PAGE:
With a rapidly approaching deadline to withdraw all U.S. troops from Afghanistan, President Joe Biden said the evacuation mission is on pace to finish by Aug. 31, though he has asked the Pentagon for contingency plans should that change.
U.S. and coalition efforts have evacuated approximately 70,700 people in 10 days as the Taliban has taken Kabul, with another 5,000 evacuated in the weeks prior to Aug. 14. There’s untold thousands more U.S. citizens, Afghan special immigrant visa applicants, and other vulnerable people awaiting a plane to leave.
Biden said the “sooner we can finish, the better. Each day of operations brings added risk to our troops.”
In just a 12-hour span, 19 U.S. military flights, including 18 C-17s and one C-130, flew out 6,400 evacuees. Earlier in the day, a Pentagon briefing outlined another 24-hour span, ending early Aug. 24, during which U.S. Air Force airlifters had dramatically increased their operations, again. In that timespan, 32 C-17s and five C-130s departed Kabul with 12,700 evacuees—well more than the 5,000-9,000 pace the Pentagon had predicted days before. Including charter flights and others, more than 21,000 people departed Kabul during that time period.
The bulk of the evacuees have been Afghans. The Pentagon said in a statement that approximately 4,000 U.S. passport holders and their families have been evacuated since the effort began. The State Department is expected to provide an update Aug. 25 with more detail on the number of Americans remaining.
Maj. Gen. William D. “Hank” Taylor, the Joint Staff’s deputy director for regional operations, said aircraft are departing the airport at a pace of one every 45 minutes, bringing people “out of harm’s way, … and on their journey to a better life.”
“We continue to make progress every day in getting Americans, as well as [special immigrant visa] applicants and vulnerable Afghans out, … and the vast, vast majority of these individuals are Afghans,” Pentagon spokesman John F. Kirby said in a briefing. “We are remaining committed to getting any and all Americans, that want to leave, to get them out.”
U.S. forces will need to pack up to leave in the days running up to the deadline, which would slow down and eventually halt evacuation operations. The Pentagon said Aug. 24 “several hundred” troops left Afghanistan. These included headquarters staff, maintenance, and “other enabling functions that were scheduled to leave and whose mission at the airport was complete. Their departure represents prudent and efficient force management. It will have no impact on the mission at hand.”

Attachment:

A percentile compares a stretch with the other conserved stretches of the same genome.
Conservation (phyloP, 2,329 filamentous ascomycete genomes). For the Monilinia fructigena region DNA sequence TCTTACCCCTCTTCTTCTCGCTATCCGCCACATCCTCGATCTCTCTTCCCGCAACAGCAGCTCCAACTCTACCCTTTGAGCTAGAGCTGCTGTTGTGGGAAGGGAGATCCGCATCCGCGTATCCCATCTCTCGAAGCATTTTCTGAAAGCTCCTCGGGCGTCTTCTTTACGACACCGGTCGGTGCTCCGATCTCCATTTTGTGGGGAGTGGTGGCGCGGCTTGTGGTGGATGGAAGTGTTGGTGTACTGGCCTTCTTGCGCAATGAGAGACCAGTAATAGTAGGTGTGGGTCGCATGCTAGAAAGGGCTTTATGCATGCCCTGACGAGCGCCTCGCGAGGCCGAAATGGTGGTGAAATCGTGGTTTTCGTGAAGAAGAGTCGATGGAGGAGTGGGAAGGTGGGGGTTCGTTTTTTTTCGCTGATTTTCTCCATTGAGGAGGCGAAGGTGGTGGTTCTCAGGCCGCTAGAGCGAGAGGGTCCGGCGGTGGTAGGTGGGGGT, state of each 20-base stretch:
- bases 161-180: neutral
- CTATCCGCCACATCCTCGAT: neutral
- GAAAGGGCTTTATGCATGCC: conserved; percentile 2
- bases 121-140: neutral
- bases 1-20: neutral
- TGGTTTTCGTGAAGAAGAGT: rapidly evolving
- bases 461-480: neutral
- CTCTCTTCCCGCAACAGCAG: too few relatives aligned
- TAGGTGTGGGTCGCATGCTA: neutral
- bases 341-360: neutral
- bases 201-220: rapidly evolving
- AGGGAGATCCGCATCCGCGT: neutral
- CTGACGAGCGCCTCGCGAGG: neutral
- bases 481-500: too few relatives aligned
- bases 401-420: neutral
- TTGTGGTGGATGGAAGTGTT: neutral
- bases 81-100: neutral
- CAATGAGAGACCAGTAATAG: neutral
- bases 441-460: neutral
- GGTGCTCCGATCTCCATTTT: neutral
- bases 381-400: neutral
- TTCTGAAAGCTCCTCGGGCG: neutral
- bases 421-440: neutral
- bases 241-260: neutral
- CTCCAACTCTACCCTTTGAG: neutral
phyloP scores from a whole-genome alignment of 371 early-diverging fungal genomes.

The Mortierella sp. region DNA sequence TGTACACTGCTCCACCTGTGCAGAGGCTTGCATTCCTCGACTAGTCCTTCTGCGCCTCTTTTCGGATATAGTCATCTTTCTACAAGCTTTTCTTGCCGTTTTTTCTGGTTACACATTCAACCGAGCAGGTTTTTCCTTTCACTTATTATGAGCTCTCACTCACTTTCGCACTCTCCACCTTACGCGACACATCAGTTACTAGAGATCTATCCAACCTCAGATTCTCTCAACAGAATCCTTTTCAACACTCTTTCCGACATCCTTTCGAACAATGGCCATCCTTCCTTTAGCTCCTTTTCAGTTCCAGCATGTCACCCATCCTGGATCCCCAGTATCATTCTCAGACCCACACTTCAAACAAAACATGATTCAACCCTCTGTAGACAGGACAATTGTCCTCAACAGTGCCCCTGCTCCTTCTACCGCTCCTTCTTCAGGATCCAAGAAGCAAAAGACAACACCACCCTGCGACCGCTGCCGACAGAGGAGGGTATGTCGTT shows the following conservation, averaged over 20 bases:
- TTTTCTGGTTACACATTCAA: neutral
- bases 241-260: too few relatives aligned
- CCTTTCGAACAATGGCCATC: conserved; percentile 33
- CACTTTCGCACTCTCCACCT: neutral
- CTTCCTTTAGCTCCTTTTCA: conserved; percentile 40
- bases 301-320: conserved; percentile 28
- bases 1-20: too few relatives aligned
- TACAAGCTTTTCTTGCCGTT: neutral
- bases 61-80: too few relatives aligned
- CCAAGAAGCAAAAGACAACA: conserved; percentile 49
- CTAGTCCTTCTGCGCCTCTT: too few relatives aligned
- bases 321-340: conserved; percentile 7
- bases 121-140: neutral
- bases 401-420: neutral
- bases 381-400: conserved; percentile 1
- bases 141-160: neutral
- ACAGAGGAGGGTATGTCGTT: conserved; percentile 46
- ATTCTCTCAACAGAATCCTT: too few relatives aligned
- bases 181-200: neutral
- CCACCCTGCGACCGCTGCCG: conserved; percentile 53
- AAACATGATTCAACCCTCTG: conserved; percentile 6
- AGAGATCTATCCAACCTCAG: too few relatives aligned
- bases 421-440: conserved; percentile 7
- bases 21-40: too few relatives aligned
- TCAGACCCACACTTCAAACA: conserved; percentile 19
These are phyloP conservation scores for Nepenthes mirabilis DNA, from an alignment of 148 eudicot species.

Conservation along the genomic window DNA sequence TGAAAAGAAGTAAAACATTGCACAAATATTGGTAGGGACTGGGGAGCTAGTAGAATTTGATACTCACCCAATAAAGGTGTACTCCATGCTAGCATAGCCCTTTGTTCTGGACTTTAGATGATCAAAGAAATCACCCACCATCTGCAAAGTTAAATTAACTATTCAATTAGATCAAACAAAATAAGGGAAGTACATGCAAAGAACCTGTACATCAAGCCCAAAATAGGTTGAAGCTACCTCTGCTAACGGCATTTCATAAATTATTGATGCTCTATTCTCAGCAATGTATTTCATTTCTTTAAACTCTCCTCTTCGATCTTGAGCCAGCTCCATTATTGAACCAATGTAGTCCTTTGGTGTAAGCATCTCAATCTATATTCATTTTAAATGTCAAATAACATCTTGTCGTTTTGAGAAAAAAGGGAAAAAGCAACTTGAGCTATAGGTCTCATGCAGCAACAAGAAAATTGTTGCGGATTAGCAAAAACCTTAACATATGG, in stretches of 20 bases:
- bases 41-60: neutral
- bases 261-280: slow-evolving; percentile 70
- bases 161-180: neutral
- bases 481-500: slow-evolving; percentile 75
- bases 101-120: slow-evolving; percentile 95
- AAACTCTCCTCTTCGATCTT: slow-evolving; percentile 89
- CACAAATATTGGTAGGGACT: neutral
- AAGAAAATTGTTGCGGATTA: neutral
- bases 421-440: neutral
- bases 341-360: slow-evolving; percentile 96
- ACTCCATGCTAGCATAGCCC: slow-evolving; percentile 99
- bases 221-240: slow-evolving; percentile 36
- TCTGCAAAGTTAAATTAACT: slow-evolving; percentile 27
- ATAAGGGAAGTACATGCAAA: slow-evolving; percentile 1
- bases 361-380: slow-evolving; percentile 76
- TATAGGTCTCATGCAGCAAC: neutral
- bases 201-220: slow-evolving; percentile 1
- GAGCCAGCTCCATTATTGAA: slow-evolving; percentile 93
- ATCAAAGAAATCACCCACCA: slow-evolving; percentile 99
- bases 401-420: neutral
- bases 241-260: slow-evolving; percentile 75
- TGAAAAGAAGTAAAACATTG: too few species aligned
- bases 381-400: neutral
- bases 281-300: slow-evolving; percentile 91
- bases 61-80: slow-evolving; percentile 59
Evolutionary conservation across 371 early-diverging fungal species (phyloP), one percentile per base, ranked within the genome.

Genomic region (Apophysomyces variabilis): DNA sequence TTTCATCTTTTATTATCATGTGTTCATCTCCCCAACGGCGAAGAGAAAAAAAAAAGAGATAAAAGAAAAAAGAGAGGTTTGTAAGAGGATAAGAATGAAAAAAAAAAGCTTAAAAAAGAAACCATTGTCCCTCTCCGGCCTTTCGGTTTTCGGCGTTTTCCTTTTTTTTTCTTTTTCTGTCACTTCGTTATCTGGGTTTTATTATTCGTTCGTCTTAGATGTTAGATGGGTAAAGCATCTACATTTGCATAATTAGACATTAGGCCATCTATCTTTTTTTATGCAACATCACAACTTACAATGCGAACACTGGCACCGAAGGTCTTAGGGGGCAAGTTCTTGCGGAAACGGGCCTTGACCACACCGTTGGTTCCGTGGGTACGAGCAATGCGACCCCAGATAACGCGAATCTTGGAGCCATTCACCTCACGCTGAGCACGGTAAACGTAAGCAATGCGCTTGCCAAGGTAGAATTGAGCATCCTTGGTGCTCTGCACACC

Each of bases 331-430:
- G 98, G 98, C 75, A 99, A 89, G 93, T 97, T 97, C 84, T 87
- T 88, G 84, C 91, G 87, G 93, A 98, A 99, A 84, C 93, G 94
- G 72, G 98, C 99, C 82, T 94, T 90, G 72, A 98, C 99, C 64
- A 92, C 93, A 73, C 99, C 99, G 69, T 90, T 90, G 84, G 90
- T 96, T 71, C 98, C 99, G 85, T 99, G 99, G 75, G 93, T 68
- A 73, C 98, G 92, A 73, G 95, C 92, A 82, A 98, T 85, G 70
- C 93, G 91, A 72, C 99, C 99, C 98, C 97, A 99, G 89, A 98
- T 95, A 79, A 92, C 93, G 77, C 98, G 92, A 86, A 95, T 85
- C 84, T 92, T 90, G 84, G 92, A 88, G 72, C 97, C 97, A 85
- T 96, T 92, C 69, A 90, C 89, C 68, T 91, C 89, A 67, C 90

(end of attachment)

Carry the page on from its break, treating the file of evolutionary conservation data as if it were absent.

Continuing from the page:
The Taliban said Aug. 24 it would pressure Afghans to not travel to the airport, in an effort to prevent educated and skilled people from leaving the country as the group tries to build its government, Al Jazeera reported.
Outside of Afghanistan, airlifts also continued, with private Civil Reserve Air Fleet aircraft taking passengers from interim staging bases such as Al Udeid Air Base, Qatar, to follow-on facilities and ultimately to the United States. The sheer amount of people at these bases, especially in Qatar, has caused sanitation and other humanitarian problems.
“We’ll be the first to admit that there were conditions at Al Udeid [that] could have been better,” Kirby said. “They are improving now. I’m not going to stand up here and tell you that they’re perfect because they’re not. Because evacuees continue to flow into Qatar and there’s a lot on the ground right now.”
Within the same 24-hour period, four flights landed at Washington-Dulles International Airport with more than 1,000 passengers, who will go on to the four military bases identified to serve as temporary homes for the evacuees.